Boil water advisory lifted for Park City & Bel Aire
UPDATE (Saturday, 12:30 pm)
The Kansas Department of Health and Environment has lifted a boil water advisory for Park City and Bel Aire.
The advisory was issued Friday due to an electrical failure that led to a loss of chlorine residual.
KDHE said Saturday that laboratory tests showed no evidence of contamination, and the conditions that put the system at risk of contamination have been resolved.
UPDATE (10:15 p.m.)
Several restaurants within Park City and Bel Aire are dealing with lack of water due to a boil water advisory that is in effect.
Restaurants remained open Friday, but they had to make some adjustments throughout the day to avoid using potentially unsafe water.
The boil water advisory remains in effect for Park City and Bel Aire. The cities are waiting on test results to come back before it can be lifted and those results are expected sometime Saturday.
The Kansas Department of Health and Environment (KDHE) has issued a boil water advisory for the Park City and the city of Bel Aire public water supply located in Sedgwick County.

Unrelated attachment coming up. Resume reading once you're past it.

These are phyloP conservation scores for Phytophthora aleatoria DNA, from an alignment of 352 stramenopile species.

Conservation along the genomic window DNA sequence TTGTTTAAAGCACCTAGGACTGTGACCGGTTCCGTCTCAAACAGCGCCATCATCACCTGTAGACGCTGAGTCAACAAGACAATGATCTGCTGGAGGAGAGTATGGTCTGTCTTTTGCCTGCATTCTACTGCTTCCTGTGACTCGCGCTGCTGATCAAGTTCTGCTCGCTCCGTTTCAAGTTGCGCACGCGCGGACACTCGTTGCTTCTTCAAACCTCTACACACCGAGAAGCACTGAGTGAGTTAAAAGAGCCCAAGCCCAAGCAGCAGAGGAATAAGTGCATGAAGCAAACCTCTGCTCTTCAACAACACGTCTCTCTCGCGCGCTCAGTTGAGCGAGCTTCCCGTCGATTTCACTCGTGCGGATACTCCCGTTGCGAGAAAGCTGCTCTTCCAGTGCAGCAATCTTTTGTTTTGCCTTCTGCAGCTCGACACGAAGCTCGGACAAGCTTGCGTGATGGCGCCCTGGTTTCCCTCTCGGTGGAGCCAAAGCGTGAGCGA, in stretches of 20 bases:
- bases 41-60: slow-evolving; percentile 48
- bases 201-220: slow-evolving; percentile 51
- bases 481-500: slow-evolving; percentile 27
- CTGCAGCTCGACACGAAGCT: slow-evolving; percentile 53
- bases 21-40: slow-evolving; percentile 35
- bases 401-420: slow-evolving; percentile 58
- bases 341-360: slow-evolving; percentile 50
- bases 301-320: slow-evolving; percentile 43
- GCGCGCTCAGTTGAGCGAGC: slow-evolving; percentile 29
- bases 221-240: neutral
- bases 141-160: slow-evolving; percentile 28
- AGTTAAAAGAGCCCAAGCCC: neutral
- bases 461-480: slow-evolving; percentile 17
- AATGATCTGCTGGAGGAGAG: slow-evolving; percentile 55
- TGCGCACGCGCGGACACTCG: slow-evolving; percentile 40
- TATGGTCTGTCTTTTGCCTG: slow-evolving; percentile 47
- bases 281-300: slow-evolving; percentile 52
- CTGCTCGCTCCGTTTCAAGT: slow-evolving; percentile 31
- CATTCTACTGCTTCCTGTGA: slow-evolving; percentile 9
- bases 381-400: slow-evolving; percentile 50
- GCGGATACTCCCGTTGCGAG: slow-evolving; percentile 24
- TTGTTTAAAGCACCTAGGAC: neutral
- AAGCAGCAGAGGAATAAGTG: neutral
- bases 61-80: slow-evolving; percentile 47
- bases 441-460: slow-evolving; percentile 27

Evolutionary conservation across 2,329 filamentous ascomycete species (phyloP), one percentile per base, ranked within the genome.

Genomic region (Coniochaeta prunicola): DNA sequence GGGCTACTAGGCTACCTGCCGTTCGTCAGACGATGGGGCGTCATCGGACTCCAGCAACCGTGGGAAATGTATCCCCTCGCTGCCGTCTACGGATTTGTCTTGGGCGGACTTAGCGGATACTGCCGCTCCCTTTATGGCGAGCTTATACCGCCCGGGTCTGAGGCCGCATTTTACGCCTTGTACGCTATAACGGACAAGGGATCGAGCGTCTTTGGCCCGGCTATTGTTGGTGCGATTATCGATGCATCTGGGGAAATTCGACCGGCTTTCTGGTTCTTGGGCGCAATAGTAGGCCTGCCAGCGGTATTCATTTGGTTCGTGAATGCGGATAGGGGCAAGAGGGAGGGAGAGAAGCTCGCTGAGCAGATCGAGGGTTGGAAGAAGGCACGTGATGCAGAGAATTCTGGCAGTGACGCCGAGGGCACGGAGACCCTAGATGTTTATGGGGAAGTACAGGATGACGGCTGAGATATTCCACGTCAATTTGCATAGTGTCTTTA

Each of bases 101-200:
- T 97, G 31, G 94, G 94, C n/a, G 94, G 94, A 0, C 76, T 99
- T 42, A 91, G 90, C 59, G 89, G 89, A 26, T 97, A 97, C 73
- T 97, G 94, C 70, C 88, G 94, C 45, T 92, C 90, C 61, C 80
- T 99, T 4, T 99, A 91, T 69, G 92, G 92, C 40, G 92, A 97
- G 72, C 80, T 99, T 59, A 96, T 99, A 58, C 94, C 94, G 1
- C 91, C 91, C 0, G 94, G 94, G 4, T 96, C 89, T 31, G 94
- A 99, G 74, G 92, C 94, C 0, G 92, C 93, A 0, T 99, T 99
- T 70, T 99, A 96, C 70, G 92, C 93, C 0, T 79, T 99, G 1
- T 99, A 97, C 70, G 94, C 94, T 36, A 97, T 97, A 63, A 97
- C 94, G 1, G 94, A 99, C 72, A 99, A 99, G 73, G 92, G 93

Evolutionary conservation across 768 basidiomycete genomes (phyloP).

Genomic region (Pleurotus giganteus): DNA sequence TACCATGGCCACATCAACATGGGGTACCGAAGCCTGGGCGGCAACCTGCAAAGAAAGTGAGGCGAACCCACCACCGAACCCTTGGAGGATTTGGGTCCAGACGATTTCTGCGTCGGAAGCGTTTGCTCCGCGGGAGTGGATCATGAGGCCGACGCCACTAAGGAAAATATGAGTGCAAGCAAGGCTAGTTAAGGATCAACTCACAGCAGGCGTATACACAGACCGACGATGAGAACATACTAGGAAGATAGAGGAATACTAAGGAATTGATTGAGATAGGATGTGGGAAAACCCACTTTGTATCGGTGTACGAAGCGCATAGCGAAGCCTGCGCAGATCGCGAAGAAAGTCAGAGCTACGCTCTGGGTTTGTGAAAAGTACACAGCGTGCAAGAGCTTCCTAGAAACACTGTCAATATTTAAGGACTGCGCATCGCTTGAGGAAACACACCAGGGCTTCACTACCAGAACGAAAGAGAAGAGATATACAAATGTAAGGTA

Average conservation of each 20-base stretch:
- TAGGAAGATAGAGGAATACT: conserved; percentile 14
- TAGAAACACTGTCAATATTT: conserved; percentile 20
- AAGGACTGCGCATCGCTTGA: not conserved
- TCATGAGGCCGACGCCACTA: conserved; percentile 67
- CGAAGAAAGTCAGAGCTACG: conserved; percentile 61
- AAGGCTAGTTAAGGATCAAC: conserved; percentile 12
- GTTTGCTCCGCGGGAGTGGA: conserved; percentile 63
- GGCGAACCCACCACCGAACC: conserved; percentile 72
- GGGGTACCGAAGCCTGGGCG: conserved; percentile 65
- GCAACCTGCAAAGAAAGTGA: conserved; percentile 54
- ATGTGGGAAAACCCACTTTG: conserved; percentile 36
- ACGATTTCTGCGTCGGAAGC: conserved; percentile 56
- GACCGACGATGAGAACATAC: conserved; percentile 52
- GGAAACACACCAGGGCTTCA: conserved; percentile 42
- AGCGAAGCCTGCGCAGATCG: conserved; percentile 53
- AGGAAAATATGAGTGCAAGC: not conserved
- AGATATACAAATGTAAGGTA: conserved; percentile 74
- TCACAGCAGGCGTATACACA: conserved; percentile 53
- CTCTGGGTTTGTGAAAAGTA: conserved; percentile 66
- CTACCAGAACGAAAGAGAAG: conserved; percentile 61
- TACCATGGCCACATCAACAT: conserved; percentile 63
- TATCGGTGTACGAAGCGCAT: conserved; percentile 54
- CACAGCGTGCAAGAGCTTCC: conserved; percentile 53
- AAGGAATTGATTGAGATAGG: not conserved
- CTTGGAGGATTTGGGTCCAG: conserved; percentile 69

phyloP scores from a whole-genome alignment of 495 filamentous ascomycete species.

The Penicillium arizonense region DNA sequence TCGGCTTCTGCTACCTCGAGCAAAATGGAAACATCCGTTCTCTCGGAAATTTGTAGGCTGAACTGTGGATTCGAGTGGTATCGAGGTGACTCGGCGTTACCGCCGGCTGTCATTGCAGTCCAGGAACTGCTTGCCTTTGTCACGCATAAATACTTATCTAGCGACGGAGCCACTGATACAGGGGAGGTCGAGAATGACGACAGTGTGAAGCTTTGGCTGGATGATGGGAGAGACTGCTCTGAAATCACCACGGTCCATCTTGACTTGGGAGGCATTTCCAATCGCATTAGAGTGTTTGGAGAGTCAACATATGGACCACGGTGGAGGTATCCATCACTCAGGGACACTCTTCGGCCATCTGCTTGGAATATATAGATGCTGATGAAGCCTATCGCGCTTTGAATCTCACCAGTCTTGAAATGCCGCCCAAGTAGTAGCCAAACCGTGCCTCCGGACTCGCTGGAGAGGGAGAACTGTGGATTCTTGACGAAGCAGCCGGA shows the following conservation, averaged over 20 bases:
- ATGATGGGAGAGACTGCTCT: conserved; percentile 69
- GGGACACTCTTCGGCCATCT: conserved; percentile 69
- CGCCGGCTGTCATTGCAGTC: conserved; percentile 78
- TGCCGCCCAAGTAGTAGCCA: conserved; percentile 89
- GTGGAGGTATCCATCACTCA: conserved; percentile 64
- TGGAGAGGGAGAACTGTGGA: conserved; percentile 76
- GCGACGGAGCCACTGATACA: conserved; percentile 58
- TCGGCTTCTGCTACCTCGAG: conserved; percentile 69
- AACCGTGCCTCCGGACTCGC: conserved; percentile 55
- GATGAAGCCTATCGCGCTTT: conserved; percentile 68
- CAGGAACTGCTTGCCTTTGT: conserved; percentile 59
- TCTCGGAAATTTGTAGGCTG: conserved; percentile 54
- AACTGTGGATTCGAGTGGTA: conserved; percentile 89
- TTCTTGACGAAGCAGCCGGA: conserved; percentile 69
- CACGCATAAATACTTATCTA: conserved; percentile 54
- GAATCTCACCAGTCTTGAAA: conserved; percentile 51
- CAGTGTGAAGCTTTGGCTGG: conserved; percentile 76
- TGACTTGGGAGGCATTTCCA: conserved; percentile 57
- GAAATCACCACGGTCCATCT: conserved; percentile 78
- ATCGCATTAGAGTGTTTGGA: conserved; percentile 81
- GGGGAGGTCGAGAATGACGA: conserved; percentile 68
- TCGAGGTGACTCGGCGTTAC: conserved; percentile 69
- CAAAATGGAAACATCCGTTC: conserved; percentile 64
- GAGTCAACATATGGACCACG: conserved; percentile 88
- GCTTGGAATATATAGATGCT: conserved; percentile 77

KDHE officials issued the advisory because of an electrical failure that led to a loss of chlorine residual.
The advisory took effect on May 12, 2017, and will remain in effect until the conditions that place the system at risk of contamination are deemed by KDHE officials to be resolved adequately.
Customers should observe the following precautions until further notice:
>Boil water for one minute prior to drinking or food preparation, or use bottled water.
>Dispose of ice cubes and do not use ice from a household automatic icemaker.
>Disinfect dishes and other food contact surfaces by immersion for at least one minute in clean tap water that contains one teaspoon of unscented household bleach per gallon of water.
Water used for bathing does not generally need to be boiled. Supervision of children is necessary while bathing so that water is not ingested. Persons with cuts or severe rashes may wish to consult their physicians.
If your tap water appears dirty, flush the water lines by letting the water run until it clears.
Public water suppliers in Kansas take all measures necessary to notify customers quickly after a system failure. Regardless of whether it is the supplier or KDHE that announces a boil water advisory, KDHE will issue the rescind order following testing at a certified laboratory.